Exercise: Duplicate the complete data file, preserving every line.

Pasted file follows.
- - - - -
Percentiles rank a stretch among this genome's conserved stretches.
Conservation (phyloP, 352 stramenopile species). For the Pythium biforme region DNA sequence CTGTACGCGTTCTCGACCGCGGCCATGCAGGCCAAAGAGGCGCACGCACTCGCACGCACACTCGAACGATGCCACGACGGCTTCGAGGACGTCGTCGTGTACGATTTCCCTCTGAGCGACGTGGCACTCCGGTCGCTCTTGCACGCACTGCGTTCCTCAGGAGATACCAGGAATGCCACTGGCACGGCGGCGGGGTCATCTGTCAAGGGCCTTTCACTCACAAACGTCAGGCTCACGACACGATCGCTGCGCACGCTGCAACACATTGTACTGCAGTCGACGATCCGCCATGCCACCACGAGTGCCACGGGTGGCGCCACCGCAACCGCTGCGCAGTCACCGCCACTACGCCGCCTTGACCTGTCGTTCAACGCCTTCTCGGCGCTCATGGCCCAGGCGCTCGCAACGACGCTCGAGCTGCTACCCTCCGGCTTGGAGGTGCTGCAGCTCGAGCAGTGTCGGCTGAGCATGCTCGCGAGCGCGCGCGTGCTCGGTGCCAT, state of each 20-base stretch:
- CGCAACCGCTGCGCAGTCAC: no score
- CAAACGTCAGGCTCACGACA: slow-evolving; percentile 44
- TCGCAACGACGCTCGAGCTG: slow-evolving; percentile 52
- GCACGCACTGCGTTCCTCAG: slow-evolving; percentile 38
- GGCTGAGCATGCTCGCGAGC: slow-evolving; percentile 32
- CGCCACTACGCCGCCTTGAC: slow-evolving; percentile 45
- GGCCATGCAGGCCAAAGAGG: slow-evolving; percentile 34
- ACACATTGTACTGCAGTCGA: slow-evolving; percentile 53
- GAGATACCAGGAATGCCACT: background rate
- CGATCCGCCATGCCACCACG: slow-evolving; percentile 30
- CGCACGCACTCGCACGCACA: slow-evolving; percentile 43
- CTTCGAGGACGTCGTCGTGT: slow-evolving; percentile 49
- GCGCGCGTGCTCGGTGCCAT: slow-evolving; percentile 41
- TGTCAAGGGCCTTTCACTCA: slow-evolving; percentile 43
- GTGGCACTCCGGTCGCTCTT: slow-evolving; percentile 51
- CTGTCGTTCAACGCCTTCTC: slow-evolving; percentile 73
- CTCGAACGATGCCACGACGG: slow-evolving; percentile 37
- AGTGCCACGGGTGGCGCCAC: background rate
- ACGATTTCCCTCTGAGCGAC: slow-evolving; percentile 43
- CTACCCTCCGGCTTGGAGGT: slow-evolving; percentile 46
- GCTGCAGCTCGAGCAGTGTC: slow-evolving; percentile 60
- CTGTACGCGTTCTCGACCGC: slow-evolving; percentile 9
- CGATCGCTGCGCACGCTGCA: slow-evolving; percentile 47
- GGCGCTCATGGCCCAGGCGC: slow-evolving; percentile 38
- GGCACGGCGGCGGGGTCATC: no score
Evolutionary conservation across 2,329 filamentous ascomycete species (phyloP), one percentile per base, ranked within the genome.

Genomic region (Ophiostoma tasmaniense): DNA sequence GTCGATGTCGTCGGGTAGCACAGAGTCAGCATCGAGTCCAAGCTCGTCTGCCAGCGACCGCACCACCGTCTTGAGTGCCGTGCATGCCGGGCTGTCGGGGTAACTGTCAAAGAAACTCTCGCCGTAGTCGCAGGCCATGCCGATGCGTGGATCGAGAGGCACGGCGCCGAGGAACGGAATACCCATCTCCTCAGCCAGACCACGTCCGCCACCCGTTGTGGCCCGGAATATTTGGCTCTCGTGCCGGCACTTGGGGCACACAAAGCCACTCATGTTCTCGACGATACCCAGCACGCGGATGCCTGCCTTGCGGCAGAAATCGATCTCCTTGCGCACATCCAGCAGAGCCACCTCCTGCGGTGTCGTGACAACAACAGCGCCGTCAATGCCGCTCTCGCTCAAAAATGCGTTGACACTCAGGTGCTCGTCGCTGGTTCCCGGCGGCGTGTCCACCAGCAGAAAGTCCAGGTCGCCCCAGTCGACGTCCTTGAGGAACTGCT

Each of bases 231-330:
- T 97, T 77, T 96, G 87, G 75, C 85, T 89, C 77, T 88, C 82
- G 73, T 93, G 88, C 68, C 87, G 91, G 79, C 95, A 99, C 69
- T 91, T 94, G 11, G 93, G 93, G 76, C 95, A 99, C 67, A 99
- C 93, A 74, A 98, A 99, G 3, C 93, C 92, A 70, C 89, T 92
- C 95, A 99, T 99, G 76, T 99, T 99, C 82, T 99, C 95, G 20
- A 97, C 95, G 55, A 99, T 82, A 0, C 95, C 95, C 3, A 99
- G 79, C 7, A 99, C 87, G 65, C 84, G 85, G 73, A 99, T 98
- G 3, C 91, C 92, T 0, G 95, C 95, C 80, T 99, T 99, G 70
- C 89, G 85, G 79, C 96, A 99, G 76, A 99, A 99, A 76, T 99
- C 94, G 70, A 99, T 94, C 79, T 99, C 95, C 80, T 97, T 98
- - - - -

Percentiles rank a stretch among this genome's conserved stretches.
Conservation (phyloP, 352 stramenopile species). For the Pythium biforme region DNA sequence CTGTACGCGTTCTCGACCGCGGCCATGCAGGCCAAAGAGGCGCACGCACTCGCACGCACACTCGAACGATGCCACGACGGCTTCGAGGACGTCGTCGTGTACGATTTCCCTCTGAGCGACGTGGCACTCCGGTCGCTCTTGCACGCACTGCGTTCCTCAGGAGATACCAGGAATGCCACTGGCACGGCGGCGGGGTCATCTGTCAAGGGCCTTTCACTCACAAACGTCAGGCTCACGACACGATCGCTGCGCACGCTGCAACACATTGTACTGCAGTCGACGATCCGCCATGCCACCACGAGTGCCACGGGTGGCGCCACCGCAACCGCTGCGCAGTCACCGCCACTACGCCGCCTTGACCTGTCGTTCAACGCCTTCTCGGCGCTCATGGCCCAGGCGCTCGCAACGACGCTCGAGCTGCTACCCTCCGGCTTGGAGGTGCTGCAGCTCGAGCAGTGTCGGCTGAGCATGCTCGCGAGCGCGCGCGTGCTCGGTGCCAT, state of each 20-base stretch:
- CGCAACCGCTGCGCAGTCAC: no score
- CAAACGTCAGGCTCACGACA: slow-evolving; percentile 44
- TCGCAACGACGCTCGAGCTG: slow-evolving; percentile 52
- GCACGCACTGCGTTCCTCAG: slow-evolving; percentile 38
- GGCTGAGCATGCTCGCGAGC: slow-evolving; percentile 32
- CGCCACTACGCCGCCTTGAC: slow-evolving; percentile 45
- GGCCATGCAGGCCAAAGAGG: slow-evolving; percentile 34
- ACACATTGTACTGCAGTCGA: slow-evolving; percentile 53
- GAGATACCAGGAATGCCACT: background rate
- CGATCCGCCATGCCACCACG: slow-evolving; percentile 30
- CGCACGCACTCGCACGCACA: slow-evolving; percentile 43
- CTTCGAGGACGTCGTCGTGT: slow-evolving; percentile 49
- GCGCGCGTGCTCGGTGCCAT: slow-evolving; percentile 41
- TGTCAAGGGCCTTTCACTCA: slow-evolving; percentile 43
- GTGGCACTCCGGTCGCTCTT: slow-evolving; percentile 51
- CTGTCGTTCAACGCCTTCTC: slow-evolving; percentile 73
- CTCGAACGATGCCACGACGG: slow-evolving; percentile 37
- AGTGCCACGGGTGGCGCCAC: background rate
- ACGATTTCCCTCTGAGCGAC: slow-evolving; percentile 43
- CTACCCTCCGGCTTGGAGGT: slow-evolving; percentile 46
- GCTGCAGCTCGAGCAGTGTC: slow-evolving; percentile 60
- CTGTACGCGTTCTCGACCGC: slow-evolving; percentile 9
- CGATCGCTGCGCACGCTGCA: slow-evolving; percentile 47
- GGCGCTCATGGCCCAGGCGC: slow-evolving; percentile 38
- GGCACGGCGGCGGGGTCATC: no score
Evolutionary conservation across 2,329 filamentous ascomycete species (phyloP), one percentile per base, ranked within the genome.

Genomic region (Ophiostoma tasmaniense): DNA sequence GTCGATGTCGTCGGGTAGCACAGAGTCAGCATCGAGTCCAAGCTCGTCTGCCAGCGACCGCACCACCGTCTTGAGTGCCGTGCATGCCGGGCTGTCGGGGTAACTGTCAAAGAAACTCTCGCCGTAGTCGCAGGCCATGCCGATGCGTGGATCGAGAGGCACGGCGCCGAGGAACGGAATACCCATCTCCTCAGCCAGACCACGTCCGCCACCCGTTGTGGCCCGGAATATTTGGCTCTCGTGCCGGCACTTGGGGCACACAAAGCCACTCATGTTCTCGACGATACCCAGCACGCGGATGCCTGCCTTGCGGCAGAAATCGATCTCCTTGCGCACATCCAGCAGAGCCACCTCCTGCGGTGTCGTGACAACAACAGCGCCGTCAATGCCGCTCTCGCTCAAAAATGCGTTGACACTCAGGTGCTCGTCGCTGGTTCCCGGCGGCGTGTCCACCAGCAGAAAGTCCAGGTCGCCCCAGTCGACGTCCTTGAGGAACTGCT

Each of bases 231-330:
- T 97, T 77, T 96, G 87, G 75, C 85, T 89, C 77, T 88, C 82
- G 73, T 93, G 88, C 68, C 87, G 91, G 79, C 95, A 99, C 69
- T 91, T 94, G 11, G 93, G 93, G 76, C 95, A 99, C 67, A 99
- C 93, A 74, A 98, A 99, G 3, C 93, C 92, A 70, C 89, T 92
- C 95, A 99, T 99, G 76, T 99, T 99, C 82, T 99, C 95, G 20
- A 97, C 95, G 55, A 99, T 82, A 0, C 95, C 95, C 3, A 99
- G 79, C 7, A 99, C 87, G 65, C 84, G 85, G 73, A 99, T 98
- G 3, C 91, C 92, T 0, G 95, C 95, C 80, T 99, T 99, G 70
- C 89, G 85, G 79, C 96, A 99, G 76, A 99, A 99, A 76, T 99
- C 94, G 70, A 99, T 94, C 79, T 99, C 95, C 80, T 97, T 98